Vulture at Klamath Beach, California

Salmon are spawning at the confluence of the Klamath River and the Pacific Ocean. We see at least a hundred harbor seals and sea lions resting on the sand spit in the river, and dozens more swimming, barking, and feeding joyfully and frenetically in the river and the rough ocean surf. Large flocks of pelicans and gulls are also in attendance for the seasonal feast.

 

Sea lions and seagulls feeding at the confluence of the Klamath River and Pacific Ocean

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Sea lion feeding at the confluence of the Klamath River and Pacific Ocean

Sea lion feeding at the confluence of the Klamath River and Pacific Ocean

Harbor Seals on the sand spit in the Klamath River at Klamath Beach, California

Sea lions and seagulls feeding at the confluence of the Klamath River and Pacific Ocean

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Dressed for warmth in three layers, I walk the beach with film camera in hand – a poor choice for the weather conditions. Robert shoots most of the good  pictures at Klamath Beach with our DSLR.

On our way back  to the car I stop to shoot a photo of the three hundredth tsunami evacuation route sign we’ve seen during our weeks on the PNW coast.

Tsunami evacuation route sign at Klamath Beach

These concrete bear statues are remains of the beautiful 1920’s era Douglas Memorial Bridge, which washed away during catastrophic flooding in 1964 that resulted in the complete destruction of and relocation of the town of Klamath.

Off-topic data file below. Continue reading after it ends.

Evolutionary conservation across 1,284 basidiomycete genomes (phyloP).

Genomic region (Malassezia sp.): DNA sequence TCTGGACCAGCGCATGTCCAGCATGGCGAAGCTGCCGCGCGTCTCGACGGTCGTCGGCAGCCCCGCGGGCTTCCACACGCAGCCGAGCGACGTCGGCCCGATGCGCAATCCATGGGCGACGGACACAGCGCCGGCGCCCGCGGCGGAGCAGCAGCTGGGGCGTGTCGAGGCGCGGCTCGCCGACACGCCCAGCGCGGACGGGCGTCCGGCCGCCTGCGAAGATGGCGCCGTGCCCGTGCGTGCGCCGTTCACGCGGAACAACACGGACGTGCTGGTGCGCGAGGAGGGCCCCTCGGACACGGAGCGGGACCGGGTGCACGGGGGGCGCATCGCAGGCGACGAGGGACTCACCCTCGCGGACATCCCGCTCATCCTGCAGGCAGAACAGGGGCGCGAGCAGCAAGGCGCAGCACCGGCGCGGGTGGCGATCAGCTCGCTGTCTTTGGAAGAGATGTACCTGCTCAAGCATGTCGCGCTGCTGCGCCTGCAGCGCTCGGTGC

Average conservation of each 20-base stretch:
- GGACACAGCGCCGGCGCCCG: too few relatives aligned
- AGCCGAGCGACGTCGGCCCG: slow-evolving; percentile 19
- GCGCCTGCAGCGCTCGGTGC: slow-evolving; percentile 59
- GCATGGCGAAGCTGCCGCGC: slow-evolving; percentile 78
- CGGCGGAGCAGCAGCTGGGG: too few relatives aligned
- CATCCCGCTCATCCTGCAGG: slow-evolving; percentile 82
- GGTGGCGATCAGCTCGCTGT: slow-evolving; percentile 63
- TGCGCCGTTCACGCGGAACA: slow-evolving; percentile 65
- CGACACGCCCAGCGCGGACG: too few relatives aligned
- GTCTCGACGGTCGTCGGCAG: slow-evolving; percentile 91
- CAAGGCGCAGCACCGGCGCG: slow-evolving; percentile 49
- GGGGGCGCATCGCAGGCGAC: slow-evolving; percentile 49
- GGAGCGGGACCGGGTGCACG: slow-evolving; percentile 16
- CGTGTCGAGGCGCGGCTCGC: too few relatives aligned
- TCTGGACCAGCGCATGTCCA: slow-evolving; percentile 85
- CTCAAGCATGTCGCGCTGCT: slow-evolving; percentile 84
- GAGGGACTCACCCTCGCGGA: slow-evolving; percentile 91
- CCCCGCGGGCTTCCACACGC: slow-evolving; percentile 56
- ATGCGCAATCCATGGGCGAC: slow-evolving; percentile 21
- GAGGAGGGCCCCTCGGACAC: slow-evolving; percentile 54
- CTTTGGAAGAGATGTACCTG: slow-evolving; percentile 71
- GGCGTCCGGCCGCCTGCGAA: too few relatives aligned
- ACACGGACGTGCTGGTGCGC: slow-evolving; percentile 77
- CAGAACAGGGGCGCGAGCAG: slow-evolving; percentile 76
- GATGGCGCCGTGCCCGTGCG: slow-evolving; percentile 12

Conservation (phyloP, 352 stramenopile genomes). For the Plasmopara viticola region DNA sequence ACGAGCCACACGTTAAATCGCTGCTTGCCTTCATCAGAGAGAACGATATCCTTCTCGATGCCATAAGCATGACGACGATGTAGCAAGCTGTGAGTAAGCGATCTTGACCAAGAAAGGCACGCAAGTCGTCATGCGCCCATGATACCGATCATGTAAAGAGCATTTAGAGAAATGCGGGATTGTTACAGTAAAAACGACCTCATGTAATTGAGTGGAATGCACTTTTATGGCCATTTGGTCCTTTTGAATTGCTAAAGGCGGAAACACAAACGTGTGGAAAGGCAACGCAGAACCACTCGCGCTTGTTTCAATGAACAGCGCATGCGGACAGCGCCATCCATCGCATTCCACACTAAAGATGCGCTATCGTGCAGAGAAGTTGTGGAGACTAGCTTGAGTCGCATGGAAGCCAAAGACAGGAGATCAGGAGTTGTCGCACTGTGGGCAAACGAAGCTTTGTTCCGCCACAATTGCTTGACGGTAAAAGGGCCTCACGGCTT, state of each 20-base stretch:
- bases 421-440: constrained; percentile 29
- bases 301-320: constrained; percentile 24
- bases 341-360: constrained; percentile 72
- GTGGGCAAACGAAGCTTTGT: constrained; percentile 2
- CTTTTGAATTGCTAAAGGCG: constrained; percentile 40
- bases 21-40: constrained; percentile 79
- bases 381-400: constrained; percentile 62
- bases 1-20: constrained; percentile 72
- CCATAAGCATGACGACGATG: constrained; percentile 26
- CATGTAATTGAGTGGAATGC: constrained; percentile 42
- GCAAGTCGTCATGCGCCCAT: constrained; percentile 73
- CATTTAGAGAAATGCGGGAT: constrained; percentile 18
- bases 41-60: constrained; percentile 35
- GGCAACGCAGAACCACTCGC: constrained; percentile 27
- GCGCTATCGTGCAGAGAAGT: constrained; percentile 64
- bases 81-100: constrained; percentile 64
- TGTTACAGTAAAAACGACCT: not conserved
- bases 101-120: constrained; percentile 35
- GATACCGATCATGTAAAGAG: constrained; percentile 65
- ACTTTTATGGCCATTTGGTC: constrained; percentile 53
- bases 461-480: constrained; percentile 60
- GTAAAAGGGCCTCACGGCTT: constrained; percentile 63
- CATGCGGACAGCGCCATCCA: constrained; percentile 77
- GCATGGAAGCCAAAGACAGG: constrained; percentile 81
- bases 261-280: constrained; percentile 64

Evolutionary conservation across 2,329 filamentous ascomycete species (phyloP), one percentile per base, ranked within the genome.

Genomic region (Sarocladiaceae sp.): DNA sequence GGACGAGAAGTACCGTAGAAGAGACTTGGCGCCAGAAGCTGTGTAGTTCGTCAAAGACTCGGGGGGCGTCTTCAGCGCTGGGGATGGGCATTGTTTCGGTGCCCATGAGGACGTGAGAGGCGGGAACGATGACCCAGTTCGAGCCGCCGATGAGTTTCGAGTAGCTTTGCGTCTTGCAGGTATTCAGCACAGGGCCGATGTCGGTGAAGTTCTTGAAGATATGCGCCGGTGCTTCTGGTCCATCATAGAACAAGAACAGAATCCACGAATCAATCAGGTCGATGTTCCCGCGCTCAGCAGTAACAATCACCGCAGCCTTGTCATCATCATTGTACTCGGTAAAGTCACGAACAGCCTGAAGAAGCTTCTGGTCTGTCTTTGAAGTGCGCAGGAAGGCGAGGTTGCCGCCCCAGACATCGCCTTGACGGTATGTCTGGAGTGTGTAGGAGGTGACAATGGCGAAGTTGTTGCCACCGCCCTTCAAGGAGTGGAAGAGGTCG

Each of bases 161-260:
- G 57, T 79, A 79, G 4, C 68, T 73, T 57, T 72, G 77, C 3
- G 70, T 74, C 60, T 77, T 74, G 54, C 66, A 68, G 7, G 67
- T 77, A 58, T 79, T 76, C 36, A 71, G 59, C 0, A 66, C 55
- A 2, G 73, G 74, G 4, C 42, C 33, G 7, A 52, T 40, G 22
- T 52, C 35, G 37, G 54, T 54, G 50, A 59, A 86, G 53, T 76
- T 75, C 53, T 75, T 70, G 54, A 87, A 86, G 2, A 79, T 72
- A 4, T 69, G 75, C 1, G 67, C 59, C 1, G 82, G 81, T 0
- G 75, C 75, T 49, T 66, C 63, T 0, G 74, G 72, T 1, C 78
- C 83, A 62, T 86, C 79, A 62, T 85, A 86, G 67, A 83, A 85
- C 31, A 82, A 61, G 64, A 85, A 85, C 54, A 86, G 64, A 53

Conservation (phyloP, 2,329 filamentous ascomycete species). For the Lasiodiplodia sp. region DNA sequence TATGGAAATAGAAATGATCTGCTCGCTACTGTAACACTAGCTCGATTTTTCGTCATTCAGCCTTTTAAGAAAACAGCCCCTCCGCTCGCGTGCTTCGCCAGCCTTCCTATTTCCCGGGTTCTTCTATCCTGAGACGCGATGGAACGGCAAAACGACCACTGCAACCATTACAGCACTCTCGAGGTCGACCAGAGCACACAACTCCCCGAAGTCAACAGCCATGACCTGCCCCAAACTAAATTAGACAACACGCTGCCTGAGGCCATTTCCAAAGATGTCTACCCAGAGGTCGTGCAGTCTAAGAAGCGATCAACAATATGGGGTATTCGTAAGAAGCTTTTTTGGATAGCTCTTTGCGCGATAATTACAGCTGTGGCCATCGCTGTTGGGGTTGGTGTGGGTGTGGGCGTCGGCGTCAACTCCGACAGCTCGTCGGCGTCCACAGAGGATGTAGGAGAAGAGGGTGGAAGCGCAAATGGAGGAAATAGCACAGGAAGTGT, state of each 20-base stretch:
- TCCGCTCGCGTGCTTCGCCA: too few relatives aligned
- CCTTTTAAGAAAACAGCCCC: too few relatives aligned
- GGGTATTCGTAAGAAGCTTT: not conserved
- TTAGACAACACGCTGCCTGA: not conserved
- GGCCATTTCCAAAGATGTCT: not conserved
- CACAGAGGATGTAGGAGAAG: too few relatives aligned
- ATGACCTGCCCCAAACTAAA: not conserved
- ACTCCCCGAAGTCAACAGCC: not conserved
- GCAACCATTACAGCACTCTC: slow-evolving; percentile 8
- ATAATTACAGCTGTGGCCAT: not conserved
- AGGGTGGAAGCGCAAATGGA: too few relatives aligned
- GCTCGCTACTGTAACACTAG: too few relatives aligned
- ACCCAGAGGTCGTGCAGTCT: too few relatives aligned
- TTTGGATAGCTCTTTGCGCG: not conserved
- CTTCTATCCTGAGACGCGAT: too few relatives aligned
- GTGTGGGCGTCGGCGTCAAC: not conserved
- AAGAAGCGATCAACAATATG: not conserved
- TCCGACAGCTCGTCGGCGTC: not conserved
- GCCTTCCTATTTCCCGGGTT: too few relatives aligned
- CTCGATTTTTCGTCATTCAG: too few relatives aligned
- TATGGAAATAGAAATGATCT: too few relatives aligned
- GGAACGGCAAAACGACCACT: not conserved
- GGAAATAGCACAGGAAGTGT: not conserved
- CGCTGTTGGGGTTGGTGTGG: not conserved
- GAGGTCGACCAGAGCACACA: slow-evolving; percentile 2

Bear Statues - remains of the Douglas Memorial Bridge in Klamath, California

Prairie Creek Redwoods State Park

The Prairie Creek Redwoods State Park visitor center is a charming historic structure. Elk herds graze the prairie adjacent to the visitor center, though this area had recently undergone a prescribed burn so the elk have moved elsewhere for the time being.

Historic Prairie Creek Redwoods State Park visitor center on Newton B. Drury Scenic Parkway near Hwy 101

Early afternoon is not the best time of day for sighting elk, however we do luck out and spot a solitary bull elk grazing in the Elk Meadows area, a few miles south of the Prairie Creek visitor center. He is magnificent!

Huge bull elk in Elk Meadow, Prairie Creek Redwoods State Park